Russia ASAT Test: UK Space Agency response and analysis of the debris

By Athene Gadsby, Published by UK Space Agency, 24 November 2021 On 15 November 2021, the UK’s Space Operations Centre (UKSpOC) based at High Wycombe started monitoring the fragmentation of COSMOS1408 – an inactive, two tonne Russian satellite which had been struck by a Russian anti-satellite (ASAT) missile test. Fragmentation events are the break-up or explosion of objects in

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Space: The U.S. Has Questions for Russia, Which Has More for the U.S.

By Vladimir Kozin, Published by World Beyond War, 22 November 2021 On November 15, 2021, the Russian Ministry of Defense carried out the successful destruction of the discontinued and decommissioned national spacecraft named “Tselina-D”, which was put into orbit back in 1982. The head of the Russian Defense Ministry, Sergei

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NASA indicated that the debris forced astronauts aboard the ISS to perform emergency actions, with the crew directed to close hatches to radial modules on the station, including Columbus, Kibo, the Permanent Multipurpose Module, the Bigelow Expandable Activity Module, and the Quest Joint Airlock. Russia's Roscosmos confirmed that Russian cosmonauts were instructed to shelter in the Soyuz spacecraft as a safety precaution.

Russian MoD: US Perfectly Aware Fragments of Downed Satellite Pose No Threat to Space Activities

By Staff Writers, Published by Space Daily, 18 November 2021 Moscow (Sputnik) - On Monday, State Department spokesman Ned Price accused Russia of "recklessly" carrying out a destructive satellite test using an anti-satellite missile against a defunct Soviet satellite. Washington claims the test generated "over 1,500 pieces of trackable orbital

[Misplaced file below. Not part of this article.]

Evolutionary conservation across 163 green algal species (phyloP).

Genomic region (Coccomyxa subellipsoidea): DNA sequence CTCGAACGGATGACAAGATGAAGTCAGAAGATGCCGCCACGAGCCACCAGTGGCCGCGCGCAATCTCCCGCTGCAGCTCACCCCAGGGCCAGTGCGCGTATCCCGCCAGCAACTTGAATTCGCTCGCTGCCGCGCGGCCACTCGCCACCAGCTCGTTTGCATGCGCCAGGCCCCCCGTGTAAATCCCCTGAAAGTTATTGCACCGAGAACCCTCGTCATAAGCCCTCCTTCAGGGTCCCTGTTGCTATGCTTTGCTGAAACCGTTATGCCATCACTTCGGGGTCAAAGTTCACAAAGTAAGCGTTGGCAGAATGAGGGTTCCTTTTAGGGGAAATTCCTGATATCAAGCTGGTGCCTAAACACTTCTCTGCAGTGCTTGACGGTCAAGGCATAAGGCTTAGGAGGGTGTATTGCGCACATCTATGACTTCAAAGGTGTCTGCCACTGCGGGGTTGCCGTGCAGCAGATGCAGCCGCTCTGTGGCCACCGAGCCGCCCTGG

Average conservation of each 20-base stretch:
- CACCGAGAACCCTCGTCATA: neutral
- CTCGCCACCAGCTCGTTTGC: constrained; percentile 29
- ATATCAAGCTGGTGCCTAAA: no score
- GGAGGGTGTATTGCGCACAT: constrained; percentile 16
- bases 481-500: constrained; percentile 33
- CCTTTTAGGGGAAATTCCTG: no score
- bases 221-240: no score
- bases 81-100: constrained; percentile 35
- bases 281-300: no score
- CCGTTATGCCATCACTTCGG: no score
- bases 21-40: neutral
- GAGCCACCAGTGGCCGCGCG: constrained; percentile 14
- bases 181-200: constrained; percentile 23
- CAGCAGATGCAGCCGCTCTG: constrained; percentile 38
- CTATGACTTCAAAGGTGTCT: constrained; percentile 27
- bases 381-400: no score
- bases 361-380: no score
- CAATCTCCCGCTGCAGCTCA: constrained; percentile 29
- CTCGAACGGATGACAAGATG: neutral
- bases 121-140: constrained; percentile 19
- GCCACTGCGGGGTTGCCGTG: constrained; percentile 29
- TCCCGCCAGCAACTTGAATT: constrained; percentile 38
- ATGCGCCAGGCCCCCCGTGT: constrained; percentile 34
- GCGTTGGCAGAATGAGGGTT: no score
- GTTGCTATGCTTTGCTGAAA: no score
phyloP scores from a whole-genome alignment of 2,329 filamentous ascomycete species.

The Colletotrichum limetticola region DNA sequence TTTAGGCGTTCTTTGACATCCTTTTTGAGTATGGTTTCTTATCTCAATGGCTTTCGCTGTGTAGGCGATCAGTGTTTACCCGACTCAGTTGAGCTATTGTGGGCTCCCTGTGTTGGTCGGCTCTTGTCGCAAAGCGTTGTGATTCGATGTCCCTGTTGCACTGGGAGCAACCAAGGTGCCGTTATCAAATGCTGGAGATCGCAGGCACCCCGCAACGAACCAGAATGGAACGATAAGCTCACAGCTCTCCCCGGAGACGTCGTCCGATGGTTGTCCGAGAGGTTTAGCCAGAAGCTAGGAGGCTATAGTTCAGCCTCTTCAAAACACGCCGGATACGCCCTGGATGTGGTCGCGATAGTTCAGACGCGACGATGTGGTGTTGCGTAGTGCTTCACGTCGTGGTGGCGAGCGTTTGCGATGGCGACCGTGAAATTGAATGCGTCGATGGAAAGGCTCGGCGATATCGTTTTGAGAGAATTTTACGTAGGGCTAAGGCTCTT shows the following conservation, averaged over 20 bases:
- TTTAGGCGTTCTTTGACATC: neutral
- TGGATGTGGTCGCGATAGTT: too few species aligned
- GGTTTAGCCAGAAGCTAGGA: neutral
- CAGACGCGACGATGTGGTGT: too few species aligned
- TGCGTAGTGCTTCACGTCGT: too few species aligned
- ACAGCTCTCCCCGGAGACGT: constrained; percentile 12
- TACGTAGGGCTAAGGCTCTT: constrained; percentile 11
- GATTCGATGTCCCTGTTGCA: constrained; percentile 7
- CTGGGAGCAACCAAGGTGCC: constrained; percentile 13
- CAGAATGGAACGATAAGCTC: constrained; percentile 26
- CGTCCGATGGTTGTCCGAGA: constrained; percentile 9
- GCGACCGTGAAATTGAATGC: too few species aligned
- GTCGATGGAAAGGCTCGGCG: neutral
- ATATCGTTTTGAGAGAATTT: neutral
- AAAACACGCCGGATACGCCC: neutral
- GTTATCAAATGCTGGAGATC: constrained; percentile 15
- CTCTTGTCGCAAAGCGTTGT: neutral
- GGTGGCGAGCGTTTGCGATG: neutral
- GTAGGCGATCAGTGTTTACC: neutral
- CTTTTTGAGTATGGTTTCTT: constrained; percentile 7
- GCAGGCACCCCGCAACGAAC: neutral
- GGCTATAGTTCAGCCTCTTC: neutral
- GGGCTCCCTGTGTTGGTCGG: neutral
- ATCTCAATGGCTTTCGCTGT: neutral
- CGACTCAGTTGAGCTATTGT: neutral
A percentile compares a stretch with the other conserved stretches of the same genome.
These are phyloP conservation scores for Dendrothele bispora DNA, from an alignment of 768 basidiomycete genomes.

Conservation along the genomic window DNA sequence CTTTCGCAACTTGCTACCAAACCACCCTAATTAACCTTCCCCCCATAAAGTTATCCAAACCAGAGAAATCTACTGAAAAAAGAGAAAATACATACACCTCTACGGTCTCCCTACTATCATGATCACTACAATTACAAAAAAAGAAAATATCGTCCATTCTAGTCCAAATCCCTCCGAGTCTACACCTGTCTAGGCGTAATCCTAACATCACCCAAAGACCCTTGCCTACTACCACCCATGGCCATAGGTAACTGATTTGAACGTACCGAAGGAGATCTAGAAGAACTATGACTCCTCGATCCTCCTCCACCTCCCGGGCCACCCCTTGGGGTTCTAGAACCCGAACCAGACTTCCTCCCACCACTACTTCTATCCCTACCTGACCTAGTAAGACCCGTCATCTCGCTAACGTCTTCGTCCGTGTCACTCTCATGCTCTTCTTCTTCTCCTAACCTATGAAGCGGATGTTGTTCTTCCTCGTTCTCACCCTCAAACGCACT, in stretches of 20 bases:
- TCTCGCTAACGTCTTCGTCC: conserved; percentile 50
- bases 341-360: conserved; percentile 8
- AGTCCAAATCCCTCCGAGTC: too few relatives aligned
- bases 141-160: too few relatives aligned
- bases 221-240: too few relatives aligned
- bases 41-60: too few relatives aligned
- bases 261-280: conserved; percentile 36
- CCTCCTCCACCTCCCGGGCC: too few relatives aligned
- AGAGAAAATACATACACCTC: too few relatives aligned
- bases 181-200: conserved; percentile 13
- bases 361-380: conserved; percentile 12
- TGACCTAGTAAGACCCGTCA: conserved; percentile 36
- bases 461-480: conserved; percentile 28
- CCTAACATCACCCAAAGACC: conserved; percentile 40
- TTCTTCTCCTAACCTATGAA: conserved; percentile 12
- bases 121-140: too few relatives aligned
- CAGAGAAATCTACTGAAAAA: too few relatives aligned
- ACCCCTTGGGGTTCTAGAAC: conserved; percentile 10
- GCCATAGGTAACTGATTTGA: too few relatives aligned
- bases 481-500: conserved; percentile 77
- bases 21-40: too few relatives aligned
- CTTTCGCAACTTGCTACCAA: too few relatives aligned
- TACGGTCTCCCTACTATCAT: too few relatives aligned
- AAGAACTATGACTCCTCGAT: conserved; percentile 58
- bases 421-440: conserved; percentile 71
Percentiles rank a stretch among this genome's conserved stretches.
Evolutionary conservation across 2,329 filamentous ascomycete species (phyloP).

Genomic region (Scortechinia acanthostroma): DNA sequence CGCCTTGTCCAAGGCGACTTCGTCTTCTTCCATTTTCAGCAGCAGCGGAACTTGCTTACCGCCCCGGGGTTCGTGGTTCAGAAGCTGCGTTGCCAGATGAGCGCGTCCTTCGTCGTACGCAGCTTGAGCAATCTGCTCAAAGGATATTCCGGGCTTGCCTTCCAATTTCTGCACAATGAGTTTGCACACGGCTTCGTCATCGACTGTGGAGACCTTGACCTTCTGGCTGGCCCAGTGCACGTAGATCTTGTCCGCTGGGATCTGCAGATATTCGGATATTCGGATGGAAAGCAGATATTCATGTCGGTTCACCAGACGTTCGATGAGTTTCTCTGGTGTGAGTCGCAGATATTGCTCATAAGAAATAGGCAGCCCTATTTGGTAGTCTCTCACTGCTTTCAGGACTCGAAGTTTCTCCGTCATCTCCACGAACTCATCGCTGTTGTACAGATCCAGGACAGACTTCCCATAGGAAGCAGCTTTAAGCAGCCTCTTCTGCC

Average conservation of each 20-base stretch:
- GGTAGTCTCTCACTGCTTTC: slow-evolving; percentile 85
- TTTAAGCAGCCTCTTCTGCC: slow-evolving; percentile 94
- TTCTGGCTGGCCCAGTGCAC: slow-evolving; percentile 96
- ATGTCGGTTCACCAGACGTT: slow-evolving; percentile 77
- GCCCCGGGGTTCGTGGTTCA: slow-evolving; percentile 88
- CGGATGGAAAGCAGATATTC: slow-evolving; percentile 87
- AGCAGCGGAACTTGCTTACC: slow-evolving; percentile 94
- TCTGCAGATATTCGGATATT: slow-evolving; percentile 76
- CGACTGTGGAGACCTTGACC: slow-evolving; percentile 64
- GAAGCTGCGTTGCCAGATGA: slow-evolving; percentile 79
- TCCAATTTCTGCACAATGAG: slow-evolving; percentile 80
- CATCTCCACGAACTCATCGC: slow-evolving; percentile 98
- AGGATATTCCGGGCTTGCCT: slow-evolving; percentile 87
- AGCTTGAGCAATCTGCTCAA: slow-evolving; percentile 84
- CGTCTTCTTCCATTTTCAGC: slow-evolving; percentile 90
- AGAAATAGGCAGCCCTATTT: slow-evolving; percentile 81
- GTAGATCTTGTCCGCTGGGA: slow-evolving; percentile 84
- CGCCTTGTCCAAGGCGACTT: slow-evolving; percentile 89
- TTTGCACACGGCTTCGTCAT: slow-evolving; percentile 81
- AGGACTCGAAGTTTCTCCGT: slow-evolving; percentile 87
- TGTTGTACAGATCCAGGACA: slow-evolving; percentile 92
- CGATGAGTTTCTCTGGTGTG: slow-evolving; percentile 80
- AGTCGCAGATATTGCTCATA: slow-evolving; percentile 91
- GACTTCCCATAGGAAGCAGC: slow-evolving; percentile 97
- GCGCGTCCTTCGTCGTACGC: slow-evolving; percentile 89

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© Getty Images / Petrovich9

Can a space war be stopped?

By Paul Robinson, Published by Russia Today, 18 November 2021 News that Russia has tested an anti-satellite missile has sparked concern for spacecraft and, more worryingly, highlighted the lack of international treaties regulating space weapons, meaning the cosmos is becoming a battleground. While the US currently opposes controls on orbital

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This illustration from the European Space Agency represents all the space debris 1 mm in size and larger that is currently orbiting Earth. A 2018 report compares the problem of rocket emissions to that of space debris — another problem that wasn't tackled when it was small. (IRAS/TU Braunschweig)

Steve Wozniak’s startup Privateer plans to launch hundreds of satellites to study space debris

By Mike Wall, Published by, 18 November 2021 Privateer aims to characterize space junk like never before. Apple co-founder Steve Wozniak's startup Privateer aims to help humanity get the goods on space junk before it's too late. The Hawaii-based company, whose existence Wozniak and co-founder Alex Fielding announced in

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